+ 472 Physical concepts are free creations of the human mind, and are not, however it may seem, uniquely determined by the external world. In our endeavor to understand reality we are somewhat like a man trying to understand the mechanism of a closed watch. He sees the face and the moving hands, even hears its ticking, but he has no way of opening the case. If he is ingenious he may form some picture of a mechanism which could be responsible for all the things he observes, but he may never be quite sure his picture is the only one which could explain his observations. He will never be able to compare his picture with the real mechanism and he cannot even imagine the possibility or the meaning of such a comparison. But he certainly believes that, as his knowledge increases, his picture of reality will become simpler and simpler and will explain a wider and wider range of his sensuous impressions. He may also believe in the existence of the ideal limit of knowledge and that it is approached by the human mind. He may call this ideal limit the objective truth. Albert Einstein


+ 292 A civil marriage is when a woman believes that she is married, and the man knows he is free.


+ 391 I've always believed in writing without a collaborator, because when two people are writing the same book, each believes he gets all the worries and only half the royalties. Agatha Christie


+ 378 I have always believed in writing without a collaborator, because where two people are writing the same book, each believes he gets all the worries and only half the royalties. Agatha Christie


+ 239 A Wise Man Believes in God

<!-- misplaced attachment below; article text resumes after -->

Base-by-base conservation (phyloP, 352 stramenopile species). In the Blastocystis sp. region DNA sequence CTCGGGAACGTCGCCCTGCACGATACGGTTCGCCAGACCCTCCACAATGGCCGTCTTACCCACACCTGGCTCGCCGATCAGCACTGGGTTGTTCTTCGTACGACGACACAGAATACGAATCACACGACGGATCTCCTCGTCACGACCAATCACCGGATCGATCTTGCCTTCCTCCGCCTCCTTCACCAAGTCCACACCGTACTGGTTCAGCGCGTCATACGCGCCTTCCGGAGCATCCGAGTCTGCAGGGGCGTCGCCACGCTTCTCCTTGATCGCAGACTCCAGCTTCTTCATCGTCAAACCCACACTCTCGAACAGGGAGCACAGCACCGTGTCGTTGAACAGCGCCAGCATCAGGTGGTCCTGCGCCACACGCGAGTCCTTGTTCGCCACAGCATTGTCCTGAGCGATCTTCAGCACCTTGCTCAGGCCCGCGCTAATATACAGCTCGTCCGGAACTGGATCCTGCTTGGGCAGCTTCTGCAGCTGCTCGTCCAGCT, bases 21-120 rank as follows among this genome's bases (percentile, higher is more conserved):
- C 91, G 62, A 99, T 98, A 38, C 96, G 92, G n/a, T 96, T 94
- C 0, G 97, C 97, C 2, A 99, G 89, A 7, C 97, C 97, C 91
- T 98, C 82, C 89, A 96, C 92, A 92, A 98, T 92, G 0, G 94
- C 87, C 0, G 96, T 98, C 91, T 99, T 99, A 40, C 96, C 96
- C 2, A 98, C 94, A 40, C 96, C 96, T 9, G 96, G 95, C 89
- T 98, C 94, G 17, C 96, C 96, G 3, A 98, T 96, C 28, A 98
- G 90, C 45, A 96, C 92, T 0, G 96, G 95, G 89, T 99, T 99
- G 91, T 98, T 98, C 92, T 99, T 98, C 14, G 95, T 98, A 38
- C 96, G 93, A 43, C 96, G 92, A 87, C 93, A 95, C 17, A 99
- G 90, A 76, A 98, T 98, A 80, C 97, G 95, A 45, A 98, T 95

+ 299 A man calumniated is doubly injured - first by him who utters the calumny, and then by him who believes it. Herodotus


+ 254 A man calumniated is doubly injured - first by him who utters the calumny, and then by him who believes it. Herodotus


+ 283 Anyone who believes what a cat tells him deserves all he gets. Neil Gaiman, Stardust


+ 287 Damnit, Morpheus, not everyone believes what you believe.


+ 10 An ignorant man believes that the whole universe only exists for him: as if nothing else required any consideration. If, therefore, anything happens to him contrary to his expectation, he at once concludes that the whole universe is evil. If, however, he would take into consideration the whole universe, form an idea of it, and comprehend what a small portion he is of the Universe, he will find the truth. There are many ... passages in the books of the prophets expressing the same idea. Maimonides


+ 18 Know that the difficulties which lead to confusion in the question what is the purpose of the Universe or of any of its parts, arise from two causes: first, man has an erroneous idea of himself, and believes that the whole world exists only for his sake; secondly, he is ignorant both about the nature of the sublunary world, and about the Creator's intention to give existence to all beings whose existence is possible, because existence is undoubtedly good. Maimonides